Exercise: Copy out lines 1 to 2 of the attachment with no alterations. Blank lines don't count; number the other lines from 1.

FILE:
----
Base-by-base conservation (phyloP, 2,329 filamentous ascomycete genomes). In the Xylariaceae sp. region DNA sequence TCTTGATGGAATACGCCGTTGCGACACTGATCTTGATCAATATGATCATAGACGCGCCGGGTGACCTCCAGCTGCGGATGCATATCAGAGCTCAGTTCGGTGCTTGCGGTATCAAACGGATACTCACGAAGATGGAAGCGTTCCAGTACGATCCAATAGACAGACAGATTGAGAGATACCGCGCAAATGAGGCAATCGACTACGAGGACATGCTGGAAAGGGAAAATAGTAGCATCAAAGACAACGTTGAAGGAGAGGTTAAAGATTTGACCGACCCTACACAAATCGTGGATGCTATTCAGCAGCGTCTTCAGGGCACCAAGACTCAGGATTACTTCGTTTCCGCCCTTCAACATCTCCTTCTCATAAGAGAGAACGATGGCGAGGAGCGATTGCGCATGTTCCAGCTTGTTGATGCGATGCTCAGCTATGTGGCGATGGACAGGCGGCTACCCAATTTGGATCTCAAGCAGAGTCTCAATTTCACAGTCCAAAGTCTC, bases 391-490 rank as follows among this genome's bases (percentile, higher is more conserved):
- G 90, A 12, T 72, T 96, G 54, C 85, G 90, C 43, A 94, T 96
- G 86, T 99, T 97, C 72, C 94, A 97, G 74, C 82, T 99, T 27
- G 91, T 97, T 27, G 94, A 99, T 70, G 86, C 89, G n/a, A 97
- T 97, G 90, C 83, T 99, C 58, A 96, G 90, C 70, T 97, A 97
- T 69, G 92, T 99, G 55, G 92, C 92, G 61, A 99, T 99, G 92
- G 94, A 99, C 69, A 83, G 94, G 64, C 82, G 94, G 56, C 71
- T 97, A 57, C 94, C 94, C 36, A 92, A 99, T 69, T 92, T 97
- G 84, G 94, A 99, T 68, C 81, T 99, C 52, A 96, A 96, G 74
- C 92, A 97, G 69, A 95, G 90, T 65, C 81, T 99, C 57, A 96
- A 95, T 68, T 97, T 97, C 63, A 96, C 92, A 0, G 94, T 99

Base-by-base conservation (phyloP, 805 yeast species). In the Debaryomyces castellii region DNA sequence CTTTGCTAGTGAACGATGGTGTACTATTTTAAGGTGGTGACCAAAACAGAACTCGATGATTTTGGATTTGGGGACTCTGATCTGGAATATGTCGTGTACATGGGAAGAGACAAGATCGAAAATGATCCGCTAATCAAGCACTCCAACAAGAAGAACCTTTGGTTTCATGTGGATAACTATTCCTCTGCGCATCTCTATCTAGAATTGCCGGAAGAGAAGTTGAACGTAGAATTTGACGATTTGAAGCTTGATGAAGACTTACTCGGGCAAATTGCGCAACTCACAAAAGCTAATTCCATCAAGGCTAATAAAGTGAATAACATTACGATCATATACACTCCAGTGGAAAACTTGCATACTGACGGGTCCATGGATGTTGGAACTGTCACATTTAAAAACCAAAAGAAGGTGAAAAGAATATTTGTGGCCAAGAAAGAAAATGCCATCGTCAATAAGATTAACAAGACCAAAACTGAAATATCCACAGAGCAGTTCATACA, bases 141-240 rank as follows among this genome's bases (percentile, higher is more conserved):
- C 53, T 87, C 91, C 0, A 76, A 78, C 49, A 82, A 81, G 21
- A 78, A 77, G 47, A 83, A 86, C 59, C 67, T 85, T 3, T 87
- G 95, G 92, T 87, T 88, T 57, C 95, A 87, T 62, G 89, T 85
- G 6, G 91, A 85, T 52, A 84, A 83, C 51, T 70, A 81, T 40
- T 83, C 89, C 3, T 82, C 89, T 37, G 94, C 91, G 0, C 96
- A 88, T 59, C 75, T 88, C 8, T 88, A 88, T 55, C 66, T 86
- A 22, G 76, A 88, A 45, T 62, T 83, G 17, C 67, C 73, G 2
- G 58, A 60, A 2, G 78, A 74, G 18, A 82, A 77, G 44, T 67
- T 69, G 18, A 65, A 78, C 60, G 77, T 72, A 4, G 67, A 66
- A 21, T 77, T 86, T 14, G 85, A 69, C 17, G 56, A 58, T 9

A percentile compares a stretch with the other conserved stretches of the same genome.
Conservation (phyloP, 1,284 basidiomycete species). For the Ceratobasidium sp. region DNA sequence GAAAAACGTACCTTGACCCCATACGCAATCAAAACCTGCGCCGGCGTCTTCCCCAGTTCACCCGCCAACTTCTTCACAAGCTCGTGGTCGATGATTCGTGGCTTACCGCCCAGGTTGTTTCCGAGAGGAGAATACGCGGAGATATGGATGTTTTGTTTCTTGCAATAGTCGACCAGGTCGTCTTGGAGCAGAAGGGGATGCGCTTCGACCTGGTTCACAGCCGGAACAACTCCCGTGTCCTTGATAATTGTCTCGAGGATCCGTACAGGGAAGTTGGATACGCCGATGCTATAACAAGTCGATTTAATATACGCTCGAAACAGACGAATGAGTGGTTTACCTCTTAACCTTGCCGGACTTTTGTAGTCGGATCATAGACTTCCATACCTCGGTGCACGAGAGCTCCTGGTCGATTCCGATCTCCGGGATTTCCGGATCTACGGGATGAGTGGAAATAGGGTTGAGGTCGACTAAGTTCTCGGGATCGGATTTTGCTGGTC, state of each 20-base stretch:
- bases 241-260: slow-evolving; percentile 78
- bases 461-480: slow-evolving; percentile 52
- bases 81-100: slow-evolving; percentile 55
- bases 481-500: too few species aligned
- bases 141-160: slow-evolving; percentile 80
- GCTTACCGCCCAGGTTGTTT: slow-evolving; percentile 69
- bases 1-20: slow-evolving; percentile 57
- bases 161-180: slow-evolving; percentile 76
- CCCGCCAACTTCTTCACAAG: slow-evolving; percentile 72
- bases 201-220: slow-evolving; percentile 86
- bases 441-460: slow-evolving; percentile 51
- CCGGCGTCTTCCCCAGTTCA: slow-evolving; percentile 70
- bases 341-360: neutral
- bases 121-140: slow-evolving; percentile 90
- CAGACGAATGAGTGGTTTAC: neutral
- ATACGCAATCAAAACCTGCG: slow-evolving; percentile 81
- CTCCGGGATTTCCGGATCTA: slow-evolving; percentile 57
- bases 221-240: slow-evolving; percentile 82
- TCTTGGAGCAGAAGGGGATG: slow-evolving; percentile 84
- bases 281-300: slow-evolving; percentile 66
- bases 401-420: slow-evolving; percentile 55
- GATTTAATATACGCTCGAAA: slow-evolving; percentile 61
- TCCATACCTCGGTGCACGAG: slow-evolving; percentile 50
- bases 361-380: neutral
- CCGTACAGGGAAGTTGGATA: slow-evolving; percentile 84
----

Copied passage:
Base-by-base conservation (phyloP, 2,329 filamentous ascomycete genomes). In the Xylariaceae sp. region DNA sequence TCTTGATGGAATACGCCGTTGCGACACTGATCTTGATCAATATGATCATAGACGCGCCGGGTGACCTCCAGCTGCGGATGCATATCAGAGCTCAGTTCGGTGCTTGCGGTATCAAACGGATACTCACGAAGATGGAAGCGTTCCAGTACGATCCAATAGACAGACAGATTGAGAGATACCGCGCAAATGAGGCAATCGACTACGAGGACATGCTGGAAAGGGAAAATAGTAGCATCAAAGACAACGTTGAAGGAGAGGTTAAAGATTTGACCGACCCTACACAAATCGTGGATGCTATTCAGCAGCGTCTTCAGGGCACCAAGACTCAGGATTACTTCGTTTCCGCCCTTCAACATCTCCTTCTCATAAGAGAGAACGATGGCGAGGAGCGATTGCGCATGTTCCAGCTTGTTGATGCGATGCTCAGCTATGTGGCGATGGACAGGCGGCTACCCAATTTGGATCTCAAGCAGAGTCTCAATTTCACAGTCCAAAGTCTC, bases 391-490 rank as follows among this genome's bases (percentile, higher is more conserved):
- G 90, A 12, T 72, T 96, G 54, C 85, G 90, C 43, A 94, T 96